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Virginia State Profile Fiscal Year 2010

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Sexuality Education Law and Policy | Recent Legislation | Youth Sexual Health Data | Teen Pregnancy Prevention Initiative | Personal Responsibility Education Program | Title V Abstinence-Only Program | TPPI, PREP, and Title V Abstinence-Only Funding in FY 2010 | Comprehensive Approaches to Sex Education | Points of Contact | Organizations that Support Comprehensive Sexuality Education Organizations that Oppose Comprehensive Sexuality Education | Media Outlets | References

 
Virginia
 
In Fiscal Year 2010[1], the state of Virginia received:
  • Title V State Abstinence Education Program funds totaling $889,973
 
In Fiscal Year 2010, local entities in Virginia received:
  • Personal Responsibility Education Innovative Strategies funds totaling $933,907
 
 
Sexuality Education Law and Policy
Virginialaw states that all curriculum decisions are to be left to local school boards; however, programs of instruction must meet or exceed the “requirements of the [State] Board of Education.”[2] Virginia gives permission for local school boards to develop family life education programs with the “goals of reducing the incidence of pregnancy and sexually transmitted diseases [STDs] and substance abuse among teenagers.”[3] The state Board of Education’s family life education standards and curriculum guidelines for grades kindergarten through 12 suggest programs be age-appropriate and address:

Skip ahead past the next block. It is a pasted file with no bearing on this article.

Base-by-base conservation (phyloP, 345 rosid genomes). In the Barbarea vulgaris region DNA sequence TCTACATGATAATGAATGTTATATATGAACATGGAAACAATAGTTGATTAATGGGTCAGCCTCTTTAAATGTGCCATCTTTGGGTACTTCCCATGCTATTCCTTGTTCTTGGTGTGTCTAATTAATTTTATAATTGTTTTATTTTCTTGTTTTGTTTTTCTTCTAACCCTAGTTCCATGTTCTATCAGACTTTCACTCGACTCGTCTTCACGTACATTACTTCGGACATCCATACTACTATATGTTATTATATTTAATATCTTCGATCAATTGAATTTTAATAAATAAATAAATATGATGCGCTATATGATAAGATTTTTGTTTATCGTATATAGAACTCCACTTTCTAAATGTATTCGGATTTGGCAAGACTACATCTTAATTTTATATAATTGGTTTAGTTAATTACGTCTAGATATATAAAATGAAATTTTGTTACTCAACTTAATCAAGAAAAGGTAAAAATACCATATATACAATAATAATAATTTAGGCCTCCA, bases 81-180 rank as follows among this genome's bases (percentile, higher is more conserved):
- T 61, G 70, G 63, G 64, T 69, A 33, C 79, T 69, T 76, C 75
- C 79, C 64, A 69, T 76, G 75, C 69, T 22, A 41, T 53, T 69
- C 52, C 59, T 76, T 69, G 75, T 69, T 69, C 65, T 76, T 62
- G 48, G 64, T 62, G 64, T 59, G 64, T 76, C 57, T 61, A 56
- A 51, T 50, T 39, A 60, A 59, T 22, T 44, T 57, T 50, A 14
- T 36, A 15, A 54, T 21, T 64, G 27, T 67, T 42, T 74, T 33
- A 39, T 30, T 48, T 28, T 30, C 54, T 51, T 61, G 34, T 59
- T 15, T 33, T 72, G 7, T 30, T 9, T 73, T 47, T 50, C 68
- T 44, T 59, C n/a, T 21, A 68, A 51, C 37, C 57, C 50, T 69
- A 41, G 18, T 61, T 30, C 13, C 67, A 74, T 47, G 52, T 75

[T]he benefits, challenges, responsibilities, and value of marriage for men, women, children, and communities; abstinence education; the value of postponing sexual activity; the benefits of adoption as a positive choice in the event of an unwanted pregnancy; human sexuality; human reproduction; dating violence, the characteristics of abusive relationships, steps to take to avoid sexual assault, and the availability of counseling and legal resources, and, in the event of such sexual assault, the importance of immediate medical attention and advice, as well as the requirements of the law; the etiology, prevention and effects of sexually transmitted diseases; and mental health education and awareness.[4]
 
Virginia Administrative Code also requires each local school board to place “special emphasis on the thorough evaluation of materials related to controversial or sensitive topics such as sex education, moral education, and religion.”[5]